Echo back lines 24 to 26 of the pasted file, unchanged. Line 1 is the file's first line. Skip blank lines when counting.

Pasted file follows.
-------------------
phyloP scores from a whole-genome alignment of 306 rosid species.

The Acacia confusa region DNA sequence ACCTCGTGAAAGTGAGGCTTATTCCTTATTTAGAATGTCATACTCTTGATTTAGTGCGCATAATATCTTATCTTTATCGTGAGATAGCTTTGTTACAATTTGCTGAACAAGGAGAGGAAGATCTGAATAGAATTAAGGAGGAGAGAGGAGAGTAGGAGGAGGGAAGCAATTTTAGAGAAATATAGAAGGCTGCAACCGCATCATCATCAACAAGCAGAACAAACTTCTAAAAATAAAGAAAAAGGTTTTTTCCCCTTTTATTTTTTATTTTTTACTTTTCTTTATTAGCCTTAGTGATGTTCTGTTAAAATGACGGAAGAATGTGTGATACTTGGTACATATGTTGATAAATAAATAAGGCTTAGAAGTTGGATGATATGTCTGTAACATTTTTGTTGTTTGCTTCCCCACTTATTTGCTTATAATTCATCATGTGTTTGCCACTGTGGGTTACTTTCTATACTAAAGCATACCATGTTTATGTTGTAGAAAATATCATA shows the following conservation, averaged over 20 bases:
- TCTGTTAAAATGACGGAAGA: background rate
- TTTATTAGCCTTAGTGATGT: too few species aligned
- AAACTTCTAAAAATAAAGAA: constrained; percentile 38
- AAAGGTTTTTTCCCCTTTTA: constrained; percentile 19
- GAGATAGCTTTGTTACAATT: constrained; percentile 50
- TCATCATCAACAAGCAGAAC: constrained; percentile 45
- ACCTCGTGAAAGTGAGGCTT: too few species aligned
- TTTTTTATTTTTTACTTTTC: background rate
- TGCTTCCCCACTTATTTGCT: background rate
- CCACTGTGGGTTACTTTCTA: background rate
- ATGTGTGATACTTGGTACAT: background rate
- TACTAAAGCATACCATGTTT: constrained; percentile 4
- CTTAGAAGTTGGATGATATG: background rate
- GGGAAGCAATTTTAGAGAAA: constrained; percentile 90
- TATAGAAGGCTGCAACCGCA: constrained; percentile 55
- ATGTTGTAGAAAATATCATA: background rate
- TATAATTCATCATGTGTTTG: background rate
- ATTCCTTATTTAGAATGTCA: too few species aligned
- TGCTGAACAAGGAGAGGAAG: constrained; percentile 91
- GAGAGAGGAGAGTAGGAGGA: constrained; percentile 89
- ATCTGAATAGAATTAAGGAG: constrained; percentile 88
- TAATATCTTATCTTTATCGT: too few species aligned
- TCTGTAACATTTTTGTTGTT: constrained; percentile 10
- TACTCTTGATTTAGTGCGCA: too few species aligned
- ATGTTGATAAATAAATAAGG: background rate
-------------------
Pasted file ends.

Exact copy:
- TAATATCTTATCTTTATCGT: too few species aligned
- TCTGTAACATTTTTGTTGTT: constrained; percentile 10
- TACTCTTGATTTAGTGCGCA: too few species aligned